I will be back on the road at the end of the summer but funds come first.
Thank you so much to everyone for your support.
Sunday, 21 August 2011 East side Baikal
On the 16th Of August I drove up thу easten side of Lake Baikal. I drove up with Tanya, a girl I had met in Ulan-ude hostel. We left late morning and by lunch time had our first veiw of the lake.
Just the sheer size of it is just incredable with it holding 15% of the world's fresh water. With the waves rolling onto the shore and even a slight tyde mark in the sand but yet we were standing by a lake.
We arived in the Natinal park late evening.
With a clear sky we camped on the beach right next to the lake. Even better there were NO mosquitos.
Sunday, 15 May 2011
D18 Astrakhan – Atyrau 229Miles 9 hours
Good morning all, well what a change it was today. After a fantastic night's sleep and with the sun shinning I was feeling good. We had an early breakfast said goodbye to the girls running the guest house and hit the road. Still, leaving the city was a sight to see. Typical rush hour and at one junction we thought we were on a one way street. It wasn’t organised chaos, it was just ignorance with gridlock with queues of cars on our side of the road facing us…. Now how does that work? Still glad to be out of there!
We drove through some beautiful countryside on the way to the border and being amazed at the flooding all around. We passed over a very strange bridge seemed a little make shift to me crossing a very swollen river.
It was only 40 or so miles to the border. It was very easy indeed being very relaxed and the border guards being very light hearted even making the odd joke. We passed both sections in only a matter of hours.
That’s it. WE ARE IN KAZAKHSTAN!!!!! As mile after mile went by with not such great roads, we noticed the remoteness of the country with the scenery becoming almost desert like. We were driving across the Kazakhstan steppe! It wasn’t long befor we had to stop… as to the left of us was our first camel. I know it may sound strange but it was great to us.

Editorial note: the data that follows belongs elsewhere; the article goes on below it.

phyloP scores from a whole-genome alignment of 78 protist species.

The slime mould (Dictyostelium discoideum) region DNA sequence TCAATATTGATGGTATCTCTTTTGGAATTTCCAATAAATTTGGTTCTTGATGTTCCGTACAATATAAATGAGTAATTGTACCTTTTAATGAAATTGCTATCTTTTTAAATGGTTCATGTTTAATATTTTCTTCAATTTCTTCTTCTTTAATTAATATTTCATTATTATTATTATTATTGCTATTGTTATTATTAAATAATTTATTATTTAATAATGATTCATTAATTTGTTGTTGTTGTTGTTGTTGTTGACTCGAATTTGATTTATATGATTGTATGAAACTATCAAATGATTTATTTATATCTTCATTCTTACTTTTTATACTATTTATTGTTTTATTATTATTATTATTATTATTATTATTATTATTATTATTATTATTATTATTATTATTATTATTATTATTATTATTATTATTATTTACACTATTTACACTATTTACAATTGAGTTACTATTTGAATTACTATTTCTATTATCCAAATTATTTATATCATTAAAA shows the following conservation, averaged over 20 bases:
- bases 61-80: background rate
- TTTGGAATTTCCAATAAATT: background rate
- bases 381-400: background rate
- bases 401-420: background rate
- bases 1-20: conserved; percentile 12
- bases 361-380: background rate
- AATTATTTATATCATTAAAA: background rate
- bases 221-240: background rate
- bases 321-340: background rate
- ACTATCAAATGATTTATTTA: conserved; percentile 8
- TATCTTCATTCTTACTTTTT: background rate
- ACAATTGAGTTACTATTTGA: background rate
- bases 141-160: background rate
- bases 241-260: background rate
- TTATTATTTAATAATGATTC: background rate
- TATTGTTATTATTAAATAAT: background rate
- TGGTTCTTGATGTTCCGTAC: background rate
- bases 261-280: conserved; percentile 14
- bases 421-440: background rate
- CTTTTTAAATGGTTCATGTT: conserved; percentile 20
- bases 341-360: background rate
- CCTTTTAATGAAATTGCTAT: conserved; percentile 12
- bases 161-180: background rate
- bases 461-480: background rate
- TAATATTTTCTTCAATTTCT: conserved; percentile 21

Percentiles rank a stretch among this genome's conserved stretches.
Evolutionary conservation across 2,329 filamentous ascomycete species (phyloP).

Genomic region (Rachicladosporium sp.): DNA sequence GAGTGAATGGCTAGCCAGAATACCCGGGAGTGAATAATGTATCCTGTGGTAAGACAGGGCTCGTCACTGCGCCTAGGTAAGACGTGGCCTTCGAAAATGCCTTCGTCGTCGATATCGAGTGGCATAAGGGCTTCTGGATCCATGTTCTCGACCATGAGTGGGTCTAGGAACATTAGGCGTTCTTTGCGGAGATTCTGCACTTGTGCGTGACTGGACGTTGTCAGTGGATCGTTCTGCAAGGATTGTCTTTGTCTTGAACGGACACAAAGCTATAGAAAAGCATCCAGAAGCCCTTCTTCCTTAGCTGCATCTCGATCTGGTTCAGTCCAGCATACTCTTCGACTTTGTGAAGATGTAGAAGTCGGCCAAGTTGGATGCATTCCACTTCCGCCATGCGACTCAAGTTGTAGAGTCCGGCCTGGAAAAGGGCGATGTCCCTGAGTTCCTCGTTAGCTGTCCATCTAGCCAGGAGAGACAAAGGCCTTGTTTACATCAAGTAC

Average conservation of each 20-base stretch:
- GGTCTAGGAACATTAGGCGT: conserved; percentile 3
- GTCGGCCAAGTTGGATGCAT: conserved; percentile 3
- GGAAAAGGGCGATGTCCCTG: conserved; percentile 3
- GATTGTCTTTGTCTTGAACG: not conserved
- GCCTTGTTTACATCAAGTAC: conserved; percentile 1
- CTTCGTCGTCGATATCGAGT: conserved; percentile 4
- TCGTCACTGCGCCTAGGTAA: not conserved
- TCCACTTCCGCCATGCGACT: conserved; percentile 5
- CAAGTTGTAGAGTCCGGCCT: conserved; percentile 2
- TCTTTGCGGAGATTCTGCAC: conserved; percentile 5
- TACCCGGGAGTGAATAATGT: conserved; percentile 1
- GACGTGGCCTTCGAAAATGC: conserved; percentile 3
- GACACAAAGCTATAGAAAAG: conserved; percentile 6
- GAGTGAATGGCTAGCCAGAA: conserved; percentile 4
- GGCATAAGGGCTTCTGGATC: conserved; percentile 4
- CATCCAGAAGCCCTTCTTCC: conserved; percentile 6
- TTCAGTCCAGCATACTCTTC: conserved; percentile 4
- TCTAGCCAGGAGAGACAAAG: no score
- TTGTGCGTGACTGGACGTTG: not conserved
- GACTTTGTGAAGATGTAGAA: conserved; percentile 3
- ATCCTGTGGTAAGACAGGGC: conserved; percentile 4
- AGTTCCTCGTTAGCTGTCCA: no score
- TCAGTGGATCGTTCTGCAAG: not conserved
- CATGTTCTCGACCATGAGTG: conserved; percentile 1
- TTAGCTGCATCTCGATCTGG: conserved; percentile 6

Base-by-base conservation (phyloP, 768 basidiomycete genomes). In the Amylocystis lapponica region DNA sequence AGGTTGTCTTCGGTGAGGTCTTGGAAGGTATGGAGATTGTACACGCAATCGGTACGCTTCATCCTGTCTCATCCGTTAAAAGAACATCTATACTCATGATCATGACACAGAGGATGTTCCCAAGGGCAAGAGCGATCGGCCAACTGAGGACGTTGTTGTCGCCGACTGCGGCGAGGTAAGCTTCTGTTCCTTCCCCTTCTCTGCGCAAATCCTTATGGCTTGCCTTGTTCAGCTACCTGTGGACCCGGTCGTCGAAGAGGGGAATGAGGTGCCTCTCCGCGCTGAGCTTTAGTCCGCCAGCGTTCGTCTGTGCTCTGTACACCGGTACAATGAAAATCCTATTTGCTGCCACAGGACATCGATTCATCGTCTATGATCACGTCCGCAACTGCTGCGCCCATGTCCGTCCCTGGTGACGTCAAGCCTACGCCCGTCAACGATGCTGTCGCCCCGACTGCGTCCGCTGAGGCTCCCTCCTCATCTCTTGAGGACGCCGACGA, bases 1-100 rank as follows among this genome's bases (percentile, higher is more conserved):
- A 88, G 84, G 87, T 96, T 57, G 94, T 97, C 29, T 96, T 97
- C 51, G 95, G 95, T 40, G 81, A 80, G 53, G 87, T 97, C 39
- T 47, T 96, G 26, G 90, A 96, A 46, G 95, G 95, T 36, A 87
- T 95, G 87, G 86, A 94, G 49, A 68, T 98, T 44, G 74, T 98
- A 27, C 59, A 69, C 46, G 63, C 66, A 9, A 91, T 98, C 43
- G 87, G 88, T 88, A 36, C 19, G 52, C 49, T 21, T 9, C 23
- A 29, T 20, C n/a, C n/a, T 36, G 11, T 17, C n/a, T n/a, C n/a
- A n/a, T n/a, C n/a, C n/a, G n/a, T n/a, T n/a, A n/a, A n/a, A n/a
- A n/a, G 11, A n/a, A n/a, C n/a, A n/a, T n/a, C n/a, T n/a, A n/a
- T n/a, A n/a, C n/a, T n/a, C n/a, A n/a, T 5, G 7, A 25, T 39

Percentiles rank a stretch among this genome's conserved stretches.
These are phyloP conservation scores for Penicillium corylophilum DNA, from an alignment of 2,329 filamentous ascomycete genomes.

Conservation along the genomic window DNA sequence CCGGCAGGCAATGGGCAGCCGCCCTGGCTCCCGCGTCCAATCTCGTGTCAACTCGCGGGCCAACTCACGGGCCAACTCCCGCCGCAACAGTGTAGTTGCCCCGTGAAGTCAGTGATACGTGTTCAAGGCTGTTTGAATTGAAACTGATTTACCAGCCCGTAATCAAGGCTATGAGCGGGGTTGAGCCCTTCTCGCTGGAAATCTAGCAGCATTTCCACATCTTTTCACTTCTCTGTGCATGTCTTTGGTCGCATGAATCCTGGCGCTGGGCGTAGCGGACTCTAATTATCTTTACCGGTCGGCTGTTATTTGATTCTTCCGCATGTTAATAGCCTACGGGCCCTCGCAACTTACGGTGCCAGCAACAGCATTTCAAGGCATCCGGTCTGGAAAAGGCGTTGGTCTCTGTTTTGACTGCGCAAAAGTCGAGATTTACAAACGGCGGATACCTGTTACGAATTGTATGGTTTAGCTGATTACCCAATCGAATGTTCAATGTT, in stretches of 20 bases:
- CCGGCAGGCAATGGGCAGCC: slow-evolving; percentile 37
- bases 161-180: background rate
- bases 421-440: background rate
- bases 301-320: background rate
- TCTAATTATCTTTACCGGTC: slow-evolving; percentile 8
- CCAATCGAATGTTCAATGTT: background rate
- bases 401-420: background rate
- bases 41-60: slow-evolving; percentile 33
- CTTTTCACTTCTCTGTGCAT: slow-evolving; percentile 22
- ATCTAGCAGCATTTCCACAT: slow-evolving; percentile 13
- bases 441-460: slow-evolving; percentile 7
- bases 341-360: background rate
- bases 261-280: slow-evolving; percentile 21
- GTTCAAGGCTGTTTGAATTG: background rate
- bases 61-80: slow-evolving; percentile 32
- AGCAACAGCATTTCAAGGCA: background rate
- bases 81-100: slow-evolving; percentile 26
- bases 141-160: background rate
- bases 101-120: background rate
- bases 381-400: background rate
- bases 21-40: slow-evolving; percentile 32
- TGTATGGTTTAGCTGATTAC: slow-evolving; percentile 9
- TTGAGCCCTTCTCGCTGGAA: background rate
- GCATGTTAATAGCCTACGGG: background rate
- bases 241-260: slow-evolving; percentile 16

As we were driving across this vast country and being shaken to bits by the road conditions I started to notice how few cars were on the road at this point. I'm not saying there weren't any by all means, there were every now and then. I think its just comparing to Russian traffic. Still to me anyway it felt good heading out into the sticks.
We made good time as we rolled into Atyrau. It was a strange sight as all the way we had never been too far away from a train line and seeing the odd mile long train we soon realised why. This was an oil town, it looked like a small Dallas if you like, a city in the middle of a desert. We had a British contact here going by the name of Mike who pointed us in the direction of a couple of places to stay. We found one third time lucky with needing guidence from a taxi driver to find!
Not a bad place but got scalped on the price for what it was, but all was made better by the very king generosity of Mike, his wife Charlie, Mark along with their friends who were all British ex pats working on mostly 4 on 4 off rotation. They were kind enough by not letting us buy any beer or dinner. This will never be forgotten.
At we got back to bed that night but beer and tiredness mixed I could barely see my diary let alone write in it, although I did see in the morning at my attempt! Apparently no sooner than I had put it down I was asleep.
14 May 2011
D20 Beyneu – Atyrau
We woke feeling refreshed and ready to get back on the road. We were warned the road to border wasn’t very good as it was all dirt and we were to be careful. We set off around 9:30 but not before saying goodbye to Locha and taking a few photos.
We brimmed the tanks, and I’m pleased to say at 28p a litre I was quite happy.
Well they weren’t wrong about the advice on the road. With the rain yesterday and yet more last night the road was thick slippery mud! We had done around 20 miles when disaster stuck…… Simon fell off his bike, he was ok but he had damaged the bike.
I had picked up a card from one of the British expacks in Atyrau, so we decided to give him a call and explain the situation. He understood and was able to make a few phone calls. In the meantime some passers by had stopped to see if they could help.
We flagged down a passing flat bed transit type sized truck. So with a bit of heve-ho we got the bike on the back.